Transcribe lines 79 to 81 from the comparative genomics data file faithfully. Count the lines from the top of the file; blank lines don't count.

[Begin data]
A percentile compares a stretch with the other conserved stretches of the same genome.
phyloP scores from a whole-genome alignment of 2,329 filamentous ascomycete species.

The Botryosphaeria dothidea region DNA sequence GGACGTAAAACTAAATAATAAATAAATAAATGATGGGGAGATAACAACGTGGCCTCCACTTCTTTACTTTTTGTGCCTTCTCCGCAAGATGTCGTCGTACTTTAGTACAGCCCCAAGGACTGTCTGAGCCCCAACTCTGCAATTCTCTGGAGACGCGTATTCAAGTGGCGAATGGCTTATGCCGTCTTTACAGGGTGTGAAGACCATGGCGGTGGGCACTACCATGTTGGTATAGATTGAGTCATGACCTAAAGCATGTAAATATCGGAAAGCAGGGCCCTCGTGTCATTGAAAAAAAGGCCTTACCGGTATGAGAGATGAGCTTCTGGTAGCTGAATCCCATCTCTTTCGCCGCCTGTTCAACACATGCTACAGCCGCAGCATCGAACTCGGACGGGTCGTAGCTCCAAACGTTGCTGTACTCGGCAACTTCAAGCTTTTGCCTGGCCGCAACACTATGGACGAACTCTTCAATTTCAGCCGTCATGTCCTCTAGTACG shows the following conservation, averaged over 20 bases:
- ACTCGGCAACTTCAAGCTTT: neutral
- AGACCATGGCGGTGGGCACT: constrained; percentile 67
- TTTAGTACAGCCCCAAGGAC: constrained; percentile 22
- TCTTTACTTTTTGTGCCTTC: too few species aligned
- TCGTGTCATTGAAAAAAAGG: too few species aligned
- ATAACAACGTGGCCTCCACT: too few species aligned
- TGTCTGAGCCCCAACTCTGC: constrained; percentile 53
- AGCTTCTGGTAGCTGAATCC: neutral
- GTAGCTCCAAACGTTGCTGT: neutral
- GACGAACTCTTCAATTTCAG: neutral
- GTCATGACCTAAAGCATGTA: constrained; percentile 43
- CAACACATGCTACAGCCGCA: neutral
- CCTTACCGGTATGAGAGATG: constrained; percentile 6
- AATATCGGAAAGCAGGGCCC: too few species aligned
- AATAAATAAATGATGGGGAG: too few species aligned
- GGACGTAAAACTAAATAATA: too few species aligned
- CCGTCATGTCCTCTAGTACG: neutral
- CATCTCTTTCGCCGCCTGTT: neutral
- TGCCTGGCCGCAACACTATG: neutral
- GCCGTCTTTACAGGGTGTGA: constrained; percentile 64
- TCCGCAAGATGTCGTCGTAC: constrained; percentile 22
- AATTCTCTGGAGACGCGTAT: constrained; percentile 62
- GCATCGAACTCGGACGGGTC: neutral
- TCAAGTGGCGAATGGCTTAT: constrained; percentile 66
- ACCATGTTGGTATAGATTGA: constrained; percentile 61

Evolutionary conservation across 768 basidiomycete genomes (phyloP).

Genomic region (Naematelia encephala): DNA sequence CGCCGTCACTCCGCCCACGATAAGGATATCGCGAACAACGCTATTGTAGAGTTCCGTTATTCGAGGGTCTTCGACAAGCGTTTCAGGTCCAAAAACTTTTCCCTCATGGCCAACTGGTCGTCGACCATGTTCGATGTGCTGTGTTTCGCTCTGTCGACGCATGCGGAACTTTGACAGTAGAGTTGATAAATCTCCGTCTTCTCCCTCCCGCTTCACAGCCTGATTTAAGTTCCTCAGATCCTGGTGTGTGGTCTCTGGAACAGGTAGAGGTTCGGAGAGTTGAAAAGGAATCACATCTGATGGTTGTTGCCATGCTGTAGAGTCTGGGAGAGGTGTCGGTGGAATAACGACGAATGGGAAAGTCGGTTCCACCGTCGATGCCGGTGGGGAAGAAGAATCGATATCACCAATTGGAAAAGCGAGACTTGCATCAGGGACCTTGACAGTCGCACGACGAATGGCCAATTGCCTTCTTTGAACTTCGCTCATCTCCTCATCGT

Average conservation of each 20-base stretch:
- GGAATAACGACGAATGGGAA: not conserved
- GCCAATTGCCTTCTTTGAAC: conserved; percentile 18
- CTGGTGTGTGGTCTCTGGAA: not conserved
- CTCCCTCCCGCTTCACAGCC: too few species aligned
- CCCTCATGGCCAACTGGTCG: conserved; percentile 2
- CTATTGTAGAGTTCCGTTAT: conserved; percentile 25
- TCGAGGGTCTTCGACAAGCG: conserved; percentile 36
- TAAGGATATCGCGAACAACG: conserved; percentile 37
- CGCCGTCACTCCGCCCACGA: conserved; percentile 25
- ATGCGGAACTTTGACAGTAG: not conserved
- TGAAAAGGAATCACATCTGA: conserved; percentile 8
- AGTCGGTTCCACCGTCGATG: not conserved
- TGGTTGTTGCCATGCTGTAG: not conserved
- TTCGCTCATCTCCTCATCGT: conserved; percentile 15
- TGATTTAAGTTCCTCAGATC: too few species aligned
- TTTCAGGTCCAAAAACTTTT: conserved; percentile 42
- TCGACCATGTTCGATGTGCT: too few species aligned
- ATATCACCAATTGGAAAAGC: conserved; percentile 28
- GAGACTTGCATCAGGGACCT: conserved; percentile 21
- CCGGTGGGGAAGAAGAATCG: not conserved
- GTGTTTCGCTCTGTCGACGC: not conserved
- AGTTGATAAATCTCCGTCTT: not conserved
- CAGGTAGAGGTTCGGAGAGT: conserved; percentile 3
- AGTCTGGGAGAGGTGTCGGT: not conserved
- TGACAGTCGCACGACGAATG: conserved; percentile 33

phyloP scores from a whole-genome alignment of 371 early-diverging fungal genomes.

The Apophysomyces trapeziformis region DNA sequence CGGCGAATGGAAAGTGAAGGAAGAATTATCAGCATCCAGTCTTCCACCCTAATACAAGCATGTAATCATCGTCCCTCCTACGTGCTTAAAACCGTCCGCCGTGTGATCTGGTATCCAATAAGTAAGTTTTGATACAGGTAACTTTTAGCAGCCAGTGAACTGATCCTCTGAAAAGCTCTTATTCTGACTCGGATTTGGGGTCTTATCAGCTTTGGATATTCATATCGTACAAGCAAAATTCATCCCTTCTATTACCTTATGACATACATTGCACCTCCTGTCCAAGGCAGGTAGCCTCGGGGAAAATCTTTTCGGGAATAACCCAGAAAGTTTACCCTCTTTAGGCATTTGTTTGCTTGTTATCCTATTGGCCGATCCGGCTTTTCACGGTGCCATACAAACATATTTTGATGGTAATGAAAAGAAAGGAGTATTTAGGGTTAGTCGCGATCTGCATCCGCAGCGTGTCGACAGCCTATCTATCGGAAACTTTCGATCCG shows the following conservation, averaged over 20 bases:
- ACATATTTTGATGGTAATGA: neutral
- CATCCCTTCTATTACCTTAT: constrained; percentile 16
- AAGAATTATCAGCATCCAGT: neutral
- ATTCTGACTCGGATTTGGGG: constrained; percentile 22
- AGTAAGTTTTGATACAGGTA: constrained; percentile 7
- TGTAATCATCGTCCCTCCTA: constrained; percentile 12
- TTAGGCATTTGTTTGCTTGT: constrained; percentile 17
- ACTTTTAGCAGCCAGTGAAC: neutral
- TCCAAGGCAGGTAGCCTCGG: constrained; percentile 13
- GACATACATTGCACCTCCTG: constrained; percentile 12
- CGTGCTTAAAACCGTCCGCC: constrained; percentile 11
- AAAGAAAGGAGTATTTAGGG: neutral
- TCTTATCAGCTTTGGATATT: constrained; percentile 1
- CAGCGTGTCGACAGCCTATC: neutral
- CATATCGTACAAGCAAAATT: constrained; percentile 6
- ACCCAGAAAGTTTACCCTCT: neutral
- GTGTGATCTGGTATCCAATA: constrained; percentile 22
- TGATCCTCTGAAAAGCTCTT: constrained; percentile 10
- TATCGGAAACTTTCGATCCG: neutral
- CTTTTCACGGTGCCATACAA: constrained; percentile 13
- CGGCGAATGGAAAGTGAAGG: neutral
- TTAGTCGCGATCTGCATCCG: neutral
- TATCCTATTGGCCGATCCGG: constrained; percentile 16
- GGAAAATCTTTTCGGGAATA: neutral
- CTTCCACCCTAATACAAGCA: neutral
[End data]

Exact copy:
- CGGCGAATGGAAAGTGAAGG: neutral
- TTAGTCGCGATCTGCATCCG: neutral
- TATCCTATTGGCCGATCCGG: constrained; percentile 16